While a top speed test was not performed, the Road & Track crew estimated 182 mph was possible
Originally built as the "Cobra to end all Cobras," CSX 3015 represents the high water mark in the horsepower race of the '60s. Carroll Shelby built it for no other reason than to see how fast it would go.
The Super Snake featured here is remarkable in many ways. First, it was designed and built under the direction of Shelby himself as his own personal car.
The car still has its original date-coded big block engine, its original Girling BR & CR calipers, and the original differential oil cooler and pumps. Under its massive aluminum hood lies the most radical motor ever assembled at Shelby American-a twin supercharged 427 with two Holley four-barrel carburetors. Attesting to the power of this engine, Road & Track tested CSX 3015 in 1968 and recorded 0-100 mph times in the low seven second range. While a top speed test was not performed, the Road & Track crew estimated 182 mph was possible.
The Super Snake is a powerhouse whose pedigree and originality silence all critics. With its massive power plant, beautiful Guardsman Blue exterior, and impeccable lineage, it is, without a doubt, the "Cobra to end all Cobras."
|Original List Price:||$9,650|
|Tune Up Cost:||$275|
|Chassis Number Location:||Passenger foot box, engine compartment|
|Engine Number Location:||Casting number lower front|
|Club Info:||Shelby American Automobile Club, Club Cobra|
|Alternatives:||1961 SEFAC Ferrari 250 SWB, 1963 Chevrolet Corvette Grand Sport, 1961 Lightweight E-type Jaguar|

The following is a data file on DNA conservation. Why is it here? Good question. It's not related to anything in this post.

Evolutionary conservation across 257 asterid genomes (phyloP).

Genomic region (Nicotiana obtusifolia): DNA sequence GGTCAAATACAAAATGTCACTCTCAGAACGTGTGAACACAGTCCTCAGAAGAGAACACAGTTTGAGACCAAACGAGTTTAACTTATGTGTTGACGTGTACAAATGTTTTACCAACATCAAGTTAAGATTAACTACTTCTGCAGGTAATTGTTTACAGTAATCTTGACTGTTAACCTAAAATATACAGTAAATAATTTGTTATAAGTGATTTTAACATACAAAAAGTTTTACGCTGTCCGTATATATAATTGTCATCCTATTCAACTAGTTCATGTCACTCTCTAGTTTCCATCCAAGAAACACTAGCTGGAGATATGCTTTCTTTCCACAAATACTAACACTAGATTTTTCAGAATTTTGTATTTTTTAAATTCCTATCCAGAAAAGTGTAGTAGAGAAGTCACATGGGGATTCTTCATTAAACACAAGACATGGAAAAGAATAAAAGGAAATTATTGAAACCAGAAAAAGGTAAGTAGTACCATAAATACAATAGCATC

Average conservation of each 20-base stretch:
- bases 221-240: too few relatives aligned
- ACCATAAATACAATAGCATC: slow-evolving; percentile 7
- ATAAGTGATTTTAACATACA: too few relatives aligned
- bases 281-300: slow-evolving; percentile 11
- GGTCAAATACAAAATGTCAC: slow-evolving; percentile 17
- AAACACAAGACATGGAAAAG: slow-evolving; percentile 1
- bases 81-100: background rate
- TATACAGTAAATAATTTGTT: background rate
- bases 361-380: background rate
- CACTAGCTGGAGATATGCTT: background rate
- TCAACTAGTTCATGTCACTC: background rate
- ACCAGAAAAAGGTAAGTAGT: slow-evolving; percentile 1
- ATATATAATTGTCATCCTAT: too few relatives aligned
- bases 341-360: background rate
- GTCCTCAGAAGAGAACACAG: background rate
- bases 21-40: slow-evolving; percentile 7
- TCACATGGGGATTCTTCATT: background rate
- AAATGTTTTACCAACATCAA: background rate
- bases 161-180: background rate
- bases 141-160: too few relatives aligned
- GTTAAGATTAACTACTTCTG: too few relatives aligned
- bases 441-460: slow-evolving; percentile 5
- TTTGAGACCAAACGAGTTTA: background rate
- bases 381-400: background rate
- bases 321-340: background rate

This 1966 Shelby Cobra 427 Super Snake sold for $5,500,000 at the Barrett-Jackson auction in Scottsdale, Arizona, January 20, 2007. It represents the highest price ever paid for an American automobile at a public auction.
CSX 3015 started life as one of twenty-two 427 competition roadsters, the likes of which were not selling well at the time. Originally invoiced to Shelby American in early 1965, the car was not completed until December of that year, and promptly shipped to F.A.V (Ford Advanced Vehicles) in England, supposedly for duty as a promotional vehicle. The car was returned to Los Angeles in the latter part of 1966 and totally rebuilt as one of two “Super Snakes.”
IF ONE BLOWER WAS GOOD…
The distinguishing feature of the SS lies in its drivetrain. The normally aspirated 427 was boosted by twin Paxton superchargers. At the time, these were being fitted to a limited number of Shelby GT350 Mustangs, and if one blower was a good idea, why not two? Because of the space needed to house the two blowers, an experimental Edelbrock XF8 cross-ram manifold was deployed so the two Holley carburetors could be moved laterally to the sides of the engine.
The transmission was a Ford C-6 automatic, used, primarily, in Lincolns. The rationale to vacate the sturdy Toploader four-speed has been the subject of speculation for years. Don McCain, a long-time SAI employee, whose credits include the building of the Harr Ford 427 Dragon Snake, commented that it was a question of whether any production clutch could handle the torque demands of the engine. “Besides,” he said, “Carroll really wanted to drive something that he didn’t have to shift.” Sometimes the simplest explanations make the most sense.